In line with Douglas’ social philosophy, of what might be termed ‘anarchistic functionalism’ or the idea that the right use of legitimate authority is a prerequisite for maximizing the legitimate freedom of individuals and families within the context of association or society, the National Dividend was to be distributed to all citizens as an unconditional right, as a due recognition on the part of the state that they, and they alone, are the true heirs to the cultural heritage of society and the rightful owners of society’s real credit. The dividend was not to be dependent, in any way, on work, whether past, present, or future, nor was it conditional on any other set of terms. What this means is that the dividend could not be withheld because of particular political opinions, or philosophical disagreements, or religious inclinations, or medical decisions, etc. Even prisoners would receive it, though, in that particular case, the state would also be justified in charging the prisoners for their upkeep (since they would then have a secure income with which to pay at least some proportion of the associated incarceration costs).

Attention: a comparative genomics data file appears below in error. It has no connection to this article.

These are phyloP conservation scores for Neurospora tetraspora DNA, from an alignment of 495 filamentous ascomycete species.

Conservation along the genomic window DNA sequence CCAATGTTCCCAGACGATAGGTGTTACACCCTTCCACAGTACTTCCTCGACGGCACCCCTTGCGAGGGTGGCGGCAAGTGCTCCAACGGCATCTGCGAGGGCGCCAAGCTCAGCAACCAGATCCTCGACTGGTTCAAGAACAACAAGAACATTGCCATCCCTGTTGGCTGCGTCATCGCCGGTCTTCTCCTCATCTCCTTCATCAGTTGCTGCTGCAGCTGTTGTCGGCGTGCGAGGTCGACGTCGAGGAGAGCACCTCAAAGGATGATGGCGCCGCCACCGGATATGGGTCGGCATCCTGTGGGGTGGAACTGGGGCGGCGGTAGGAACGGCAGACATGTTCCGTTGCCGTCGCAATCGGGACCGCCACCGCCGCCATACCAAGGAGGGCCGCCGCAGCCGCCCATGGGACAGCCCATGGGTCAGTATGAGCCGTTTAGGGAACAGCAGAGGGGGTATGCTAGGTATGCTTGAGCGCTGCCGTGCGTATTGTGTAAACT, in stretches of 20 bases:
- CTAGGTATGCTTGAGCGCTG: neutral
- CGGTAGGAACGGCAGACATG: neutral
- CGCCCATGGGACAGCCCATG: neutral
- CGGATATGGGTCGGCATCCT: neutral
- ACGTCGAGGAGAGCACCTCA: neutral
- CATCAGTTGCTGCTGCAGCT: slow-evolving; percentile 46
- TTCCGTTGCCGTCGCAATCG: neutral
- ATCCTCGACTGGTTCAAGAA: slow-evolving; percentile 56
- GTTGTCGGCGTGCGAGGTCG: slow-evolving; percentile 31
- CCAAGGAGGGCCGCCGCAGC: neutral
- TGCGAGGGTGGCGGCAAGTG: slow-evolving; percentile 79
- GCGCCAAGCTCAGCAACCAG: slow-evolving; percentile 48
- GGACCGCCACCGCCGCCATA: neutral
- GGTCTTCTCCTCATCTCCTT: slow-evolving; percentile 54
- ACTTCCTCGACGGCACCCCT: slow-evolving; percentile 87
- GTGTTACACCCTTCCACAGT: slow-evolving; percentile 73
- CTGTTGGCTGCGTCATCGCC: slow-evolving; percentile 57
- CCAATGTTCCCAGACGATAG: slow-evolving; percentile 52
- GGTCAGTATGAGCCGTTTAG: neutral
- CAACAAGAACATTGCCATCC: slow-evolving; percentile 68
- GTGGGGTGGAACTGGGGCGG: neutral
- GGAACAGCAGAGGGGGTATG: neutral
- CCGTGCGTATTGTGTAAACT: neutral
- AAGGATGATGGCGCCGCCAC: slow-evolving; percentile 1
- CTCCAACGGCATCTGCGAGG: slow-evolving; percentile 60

In other words, the Social Credit dividend was never conceived as something that the state condescends to grant its citizens; it is something that the citizens have a strict right to as shareholders in the common enterprise. The state is to play the role of an administrator here, the role of a servant who merely monetizes what the people already have a right to in natural law and delivers it to them. What individuals do with that money is, within the confines of the rule of law and the essential requirements for a functional social order, completely at their discretion. Indeed, the only ‘conditionality’ attached to the dividend was functional or inherent: its size would be dependent on the size of the price-income gap and would increase or decrease depending on the volume of ‘surplus’ goods and services that needed to be distributed at any given rate of production.